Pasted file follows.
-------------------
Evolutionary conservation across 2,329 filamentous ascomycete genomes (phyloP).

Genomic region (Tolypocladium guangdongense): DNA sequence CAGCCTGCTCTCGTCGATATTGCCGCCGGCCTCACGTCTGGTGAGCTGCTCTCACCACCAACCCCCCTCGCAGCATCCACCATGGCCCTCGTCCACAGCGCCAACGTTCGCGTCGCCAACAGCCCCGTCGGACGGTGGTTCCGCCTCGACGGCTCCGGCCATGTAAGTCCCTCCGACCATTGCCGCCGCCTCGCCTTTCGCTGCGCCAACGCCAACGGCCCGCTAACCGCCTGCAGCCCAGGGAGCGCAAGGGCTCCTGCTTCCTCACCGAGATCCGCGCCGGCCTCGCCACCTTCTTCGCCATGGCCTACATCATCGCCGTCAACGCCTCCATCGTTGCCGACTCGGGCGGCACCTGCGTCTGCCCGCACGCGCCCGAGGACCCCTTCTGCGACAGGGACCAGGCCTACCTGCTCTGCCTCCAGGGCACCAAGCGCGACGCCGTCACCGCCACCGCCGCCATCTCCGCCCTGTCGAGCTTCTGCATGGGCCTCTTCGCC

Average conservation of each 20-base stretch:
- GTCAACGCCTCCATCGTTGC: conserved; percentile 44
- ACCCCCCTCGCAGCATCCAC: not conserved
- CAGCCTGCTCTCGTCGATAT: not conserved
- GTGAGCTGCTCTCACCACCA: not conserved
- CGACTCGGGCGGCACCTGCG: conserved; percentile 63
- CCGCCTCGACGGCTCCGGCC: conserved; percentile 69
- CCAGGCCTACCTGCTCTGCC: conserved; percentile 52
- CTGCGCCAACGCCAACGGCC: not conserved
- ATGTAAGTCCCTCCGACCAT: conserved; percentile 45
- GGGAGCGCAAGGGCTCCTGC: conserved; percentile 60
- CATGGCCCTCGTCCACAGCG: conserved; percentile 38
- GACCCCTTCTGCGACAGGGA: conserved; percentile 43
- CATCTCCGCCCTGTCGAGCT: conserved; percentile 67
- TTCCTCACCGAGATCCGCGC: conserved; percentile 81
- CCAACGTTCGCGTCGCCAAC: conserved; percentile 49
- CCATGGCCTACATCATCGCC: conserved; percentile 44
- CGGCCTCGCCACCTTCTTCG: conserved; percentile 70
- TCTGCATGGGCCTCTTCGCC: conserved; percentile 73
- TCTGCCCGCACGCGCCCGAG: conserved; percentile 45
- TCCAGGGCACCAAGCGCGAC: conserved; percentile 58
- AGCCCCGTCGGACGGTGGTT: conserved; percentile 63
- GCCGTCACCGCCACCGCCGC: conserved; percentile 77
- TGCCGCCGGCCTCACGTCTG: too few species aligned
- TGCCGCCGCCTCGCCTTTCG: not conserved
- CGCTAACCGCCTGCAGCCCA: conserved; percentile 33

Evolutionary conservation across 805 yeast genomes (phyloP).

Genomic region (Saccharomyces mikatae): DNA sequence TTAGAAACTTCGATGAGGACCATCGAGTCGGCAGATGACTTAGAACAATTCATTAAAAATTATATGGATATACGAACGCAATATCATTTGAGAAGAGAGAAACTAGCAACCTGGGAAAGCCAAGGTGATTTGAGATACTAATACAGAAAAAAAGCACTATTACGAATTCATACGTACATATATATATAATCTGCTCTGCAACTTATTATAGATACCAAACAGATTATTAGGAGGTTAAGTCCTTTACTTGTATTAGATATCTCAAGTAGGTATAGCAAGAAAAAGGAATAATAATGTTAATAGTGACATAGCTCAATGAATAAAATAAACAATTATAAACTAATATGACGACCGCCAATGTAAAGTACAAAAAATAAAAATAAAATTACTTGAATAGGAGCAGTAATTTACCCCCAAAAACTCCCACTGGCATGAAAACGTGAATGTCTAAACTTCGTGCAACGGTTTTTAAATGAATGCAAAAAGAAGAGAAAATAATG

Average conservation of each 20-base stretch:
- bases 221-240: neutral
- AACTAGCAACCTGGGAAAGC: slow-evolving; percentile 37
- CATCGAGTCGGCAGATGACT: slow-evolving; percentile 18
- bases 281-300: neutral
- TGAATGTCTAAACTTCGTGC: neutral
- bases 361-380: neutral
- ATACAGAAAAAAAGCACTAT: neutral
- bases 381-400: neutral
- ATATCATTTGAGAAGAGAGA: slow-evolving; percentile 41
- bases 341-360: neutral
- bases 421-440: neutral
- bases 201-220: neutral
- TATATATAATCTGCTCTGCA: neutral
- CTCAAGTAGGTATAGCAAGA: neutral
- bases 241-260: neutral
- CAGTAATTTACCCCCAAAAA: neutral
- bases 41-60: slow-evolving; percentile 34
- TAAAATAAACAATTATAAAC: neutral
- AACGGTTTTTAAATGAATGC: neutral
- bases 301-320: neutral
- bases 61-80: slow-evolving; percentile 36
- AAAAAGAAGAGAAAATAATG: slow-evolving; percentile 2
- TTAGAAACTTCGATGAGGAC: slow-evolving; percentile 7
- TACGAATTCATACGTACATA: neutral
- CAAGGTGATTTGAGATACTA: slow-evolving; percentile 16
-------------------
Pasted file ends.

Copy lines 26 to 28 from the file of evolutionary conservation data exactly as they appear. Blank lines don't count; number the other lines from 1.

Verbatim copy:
- TGCCGCCGGCCTCACGTCTG: too few species aligned
- TGCCGCCGCCTCGCCTTTCG: not conserved
- CGCTAACCGCCTGCAGCCCA: conserved; percentile 33